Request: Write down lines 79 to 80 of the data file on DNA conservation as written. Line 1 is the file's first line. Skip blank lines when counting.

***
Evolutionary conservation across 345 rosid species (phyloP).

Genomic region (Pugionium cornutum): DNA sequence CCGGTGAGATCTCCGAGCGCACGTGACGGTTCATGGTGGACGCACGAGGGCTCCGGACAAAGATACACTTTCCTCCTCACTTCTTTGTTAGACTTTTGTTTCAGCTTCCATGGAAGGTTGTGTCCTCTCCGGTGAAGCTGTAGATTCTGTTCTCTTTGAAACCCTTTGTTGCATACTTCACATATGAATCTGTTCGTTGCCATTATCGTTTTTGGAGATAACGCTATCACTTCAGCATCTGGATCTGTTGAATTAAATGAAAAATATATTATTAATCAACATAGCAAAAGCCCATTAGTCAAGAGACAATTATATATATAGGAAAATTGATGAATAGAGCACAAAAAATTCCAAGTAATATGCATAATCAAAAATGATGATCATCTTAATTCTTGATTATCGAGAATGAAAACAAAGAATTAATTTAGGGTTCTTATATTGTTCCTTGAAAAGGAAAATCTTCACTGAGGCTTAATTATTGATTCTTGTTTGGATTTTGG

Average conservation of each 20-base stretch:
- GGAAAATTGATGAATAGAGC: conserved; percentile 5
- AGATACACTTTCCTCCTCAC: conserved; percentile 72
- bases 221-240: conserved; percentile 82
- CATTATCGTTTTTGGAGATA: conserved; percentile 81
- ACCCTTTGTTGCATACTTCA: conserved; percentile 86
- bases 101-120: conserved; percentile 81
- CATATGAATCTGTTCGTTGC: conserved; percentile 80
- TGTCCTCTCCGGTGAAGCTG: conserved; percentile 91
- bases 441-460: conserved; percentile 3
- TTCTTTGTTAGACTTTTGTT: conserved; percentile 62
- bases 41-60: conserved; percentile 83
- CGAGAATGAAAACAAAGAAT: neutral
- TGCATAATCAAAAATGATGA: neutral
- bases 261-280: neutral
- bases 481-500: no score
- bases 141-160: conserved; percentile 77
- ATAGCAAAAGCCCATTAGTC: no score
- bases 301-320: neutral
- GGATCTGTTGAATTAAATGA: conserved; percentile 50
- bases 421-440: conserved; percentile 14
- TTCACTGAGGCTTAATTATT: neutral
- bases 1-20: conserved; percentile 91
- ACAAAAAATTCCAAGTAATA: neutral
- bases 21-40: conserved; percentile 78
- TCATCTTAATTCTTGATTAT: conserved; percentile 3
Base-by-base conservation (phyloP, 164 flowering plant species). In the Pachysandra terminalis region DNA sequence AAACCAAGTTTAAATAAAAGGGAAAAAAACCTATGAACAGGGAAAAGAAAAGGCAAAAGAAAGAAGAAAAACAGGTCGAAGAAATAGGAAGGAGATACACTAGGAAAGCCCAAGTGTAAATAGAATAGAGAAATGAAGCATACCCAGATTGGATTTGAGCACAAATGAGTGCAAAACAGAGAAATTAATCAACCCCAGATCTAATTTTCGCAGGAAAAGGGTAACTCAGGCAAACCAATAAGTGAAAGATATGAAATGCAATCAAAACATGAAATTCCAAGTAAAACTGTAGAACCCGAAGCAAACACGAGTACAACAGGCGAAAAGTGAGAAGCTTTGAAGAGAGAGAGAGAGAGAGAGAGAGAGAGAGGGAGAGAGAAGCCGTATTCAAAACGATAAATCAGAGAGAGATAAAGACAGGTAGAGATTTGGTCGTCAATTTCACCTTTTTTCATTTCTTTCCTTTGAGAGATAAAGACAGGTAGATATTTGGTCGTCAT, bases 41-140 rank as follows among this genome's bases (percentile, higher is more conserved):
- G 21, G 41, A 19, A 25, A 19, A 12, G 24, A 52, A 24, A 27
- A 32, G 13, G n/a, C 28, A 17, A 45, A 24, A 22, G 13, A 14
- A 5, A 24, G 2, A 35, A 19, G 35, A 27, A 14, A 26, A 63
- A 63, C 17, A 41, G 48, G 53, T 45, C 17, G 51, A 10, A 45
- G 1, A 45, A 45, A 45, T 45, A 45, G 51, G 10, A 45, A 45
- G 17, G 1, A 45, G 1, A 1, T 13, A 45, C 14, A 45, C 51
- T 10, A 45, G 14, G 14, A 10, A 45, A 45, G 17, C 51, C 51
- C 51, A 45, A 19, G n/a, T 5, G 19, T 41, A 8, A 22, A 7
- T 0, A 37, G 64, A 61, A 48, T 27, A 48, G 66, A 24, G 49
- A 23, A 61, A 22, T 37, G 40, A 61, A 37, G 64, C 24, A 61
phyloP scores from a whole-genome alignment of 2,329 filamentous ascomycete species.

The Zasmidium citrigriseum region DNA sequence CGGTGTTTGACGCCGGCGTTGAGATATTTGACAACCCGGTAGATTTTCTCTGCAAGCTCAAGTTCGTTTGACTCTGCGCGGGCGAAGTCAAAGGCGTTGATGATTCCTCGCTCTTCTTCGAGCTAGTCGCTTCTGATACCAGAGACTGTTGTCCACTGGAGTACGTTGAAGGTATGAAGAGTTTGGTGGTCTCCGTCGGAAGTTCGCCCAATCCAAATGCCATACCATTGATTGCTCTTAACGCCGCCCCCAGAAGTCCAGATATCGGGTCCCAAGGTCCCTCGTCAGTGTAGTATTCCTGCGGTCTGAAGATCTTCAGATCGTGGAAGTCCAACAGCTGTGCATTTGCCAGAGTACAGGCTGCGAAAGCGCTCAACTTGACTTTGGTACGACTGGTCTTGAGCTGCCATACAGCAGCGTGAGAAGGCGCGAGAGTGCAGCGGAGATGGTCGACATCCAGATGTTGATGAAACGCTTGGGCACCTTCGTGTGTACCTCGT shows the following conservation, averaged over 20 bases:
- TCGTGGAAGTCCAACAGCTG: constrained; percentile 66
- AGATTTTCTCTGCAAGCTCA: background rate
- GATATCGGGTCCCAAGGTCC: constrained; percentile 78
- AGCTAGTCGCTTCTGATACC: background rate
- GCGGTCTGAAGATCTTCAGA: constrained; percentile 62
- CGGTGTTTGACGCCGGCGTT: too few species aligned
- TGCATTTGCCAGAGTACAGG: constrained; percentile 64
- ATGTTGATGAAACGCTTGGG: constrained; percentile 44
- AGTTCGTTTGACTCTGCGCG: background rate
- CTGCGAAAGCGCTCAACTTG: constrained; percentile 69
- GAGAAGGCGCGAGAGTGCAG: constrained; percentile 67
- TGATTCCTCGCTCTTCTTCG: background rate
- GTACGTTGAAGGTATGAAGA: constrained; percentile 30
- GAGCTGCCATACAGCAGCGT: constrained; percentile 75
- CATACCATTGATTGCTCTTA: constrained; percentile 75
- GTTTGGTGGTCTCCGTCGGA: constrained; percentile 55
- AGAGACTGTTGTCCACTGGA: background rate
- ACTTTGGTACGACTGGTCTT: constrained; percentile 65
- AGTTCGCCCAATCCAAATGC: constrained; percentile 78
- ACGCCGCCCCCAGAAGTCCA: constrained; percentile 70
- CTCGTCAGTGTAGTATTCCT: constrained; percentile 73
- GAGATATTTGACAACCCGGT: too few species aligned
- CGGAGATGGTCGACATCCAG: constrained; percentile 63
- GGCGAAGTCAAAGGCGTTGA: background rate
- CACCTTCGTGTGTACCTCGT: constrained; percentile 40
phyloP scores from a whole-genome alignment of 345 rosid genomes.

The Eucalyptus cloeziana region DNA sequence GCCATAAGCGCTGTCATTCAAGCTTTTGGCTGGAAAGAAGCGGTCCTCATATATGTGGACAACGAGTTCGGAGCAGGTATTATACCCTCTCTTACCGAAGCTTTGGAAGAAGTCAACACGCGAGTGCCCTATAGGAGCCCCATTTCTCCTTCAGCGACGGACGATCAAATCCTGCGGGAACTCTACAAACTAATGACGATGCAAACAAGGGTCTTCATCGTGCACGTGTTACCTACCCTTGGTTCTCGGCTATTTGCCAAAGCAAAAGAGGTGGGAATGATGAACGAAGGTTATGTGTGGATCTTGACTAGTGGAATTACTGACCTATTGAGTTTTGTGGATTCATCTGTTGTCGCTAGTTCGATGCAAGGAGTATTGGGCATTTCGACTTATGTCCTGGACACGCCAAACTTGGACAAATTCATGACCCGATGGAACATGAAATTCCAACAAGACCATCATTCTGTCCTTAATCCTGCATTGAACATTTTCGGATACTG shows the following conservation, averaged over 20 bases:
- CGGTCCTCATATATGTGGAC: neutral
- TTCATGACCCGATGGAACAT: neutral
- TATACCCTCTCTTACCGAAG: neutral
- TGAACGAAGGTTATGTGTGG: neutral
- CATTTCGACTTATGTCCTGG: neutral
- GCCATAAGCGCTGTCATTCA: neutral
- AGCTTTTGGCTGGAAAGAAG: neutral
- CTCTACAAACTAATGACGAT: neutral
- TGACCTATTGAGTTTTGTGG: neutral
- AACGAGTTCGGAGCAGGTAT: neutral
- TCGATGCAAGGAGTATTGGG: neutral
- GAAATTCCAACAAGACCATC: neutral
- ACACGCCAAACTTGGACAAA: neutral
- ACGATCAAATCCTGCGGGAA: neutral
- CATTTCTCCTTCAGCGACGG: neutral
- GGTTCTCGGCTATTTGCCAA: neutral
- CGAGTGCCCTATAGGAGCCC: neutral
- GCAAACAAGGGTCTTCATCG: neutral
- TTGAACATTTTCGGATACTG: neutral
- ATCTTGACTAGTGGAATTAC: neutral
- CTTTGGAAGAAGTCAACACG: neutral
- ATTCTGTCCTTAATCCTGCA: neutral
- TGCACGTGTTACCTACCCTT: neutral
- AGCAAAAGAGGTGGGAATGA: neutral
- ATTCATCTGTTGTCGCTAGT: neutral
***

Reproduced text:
- TCGATGCAAGGAGTATTGGG: neutral
- GAAATTCCAACAAGACCATC: neutral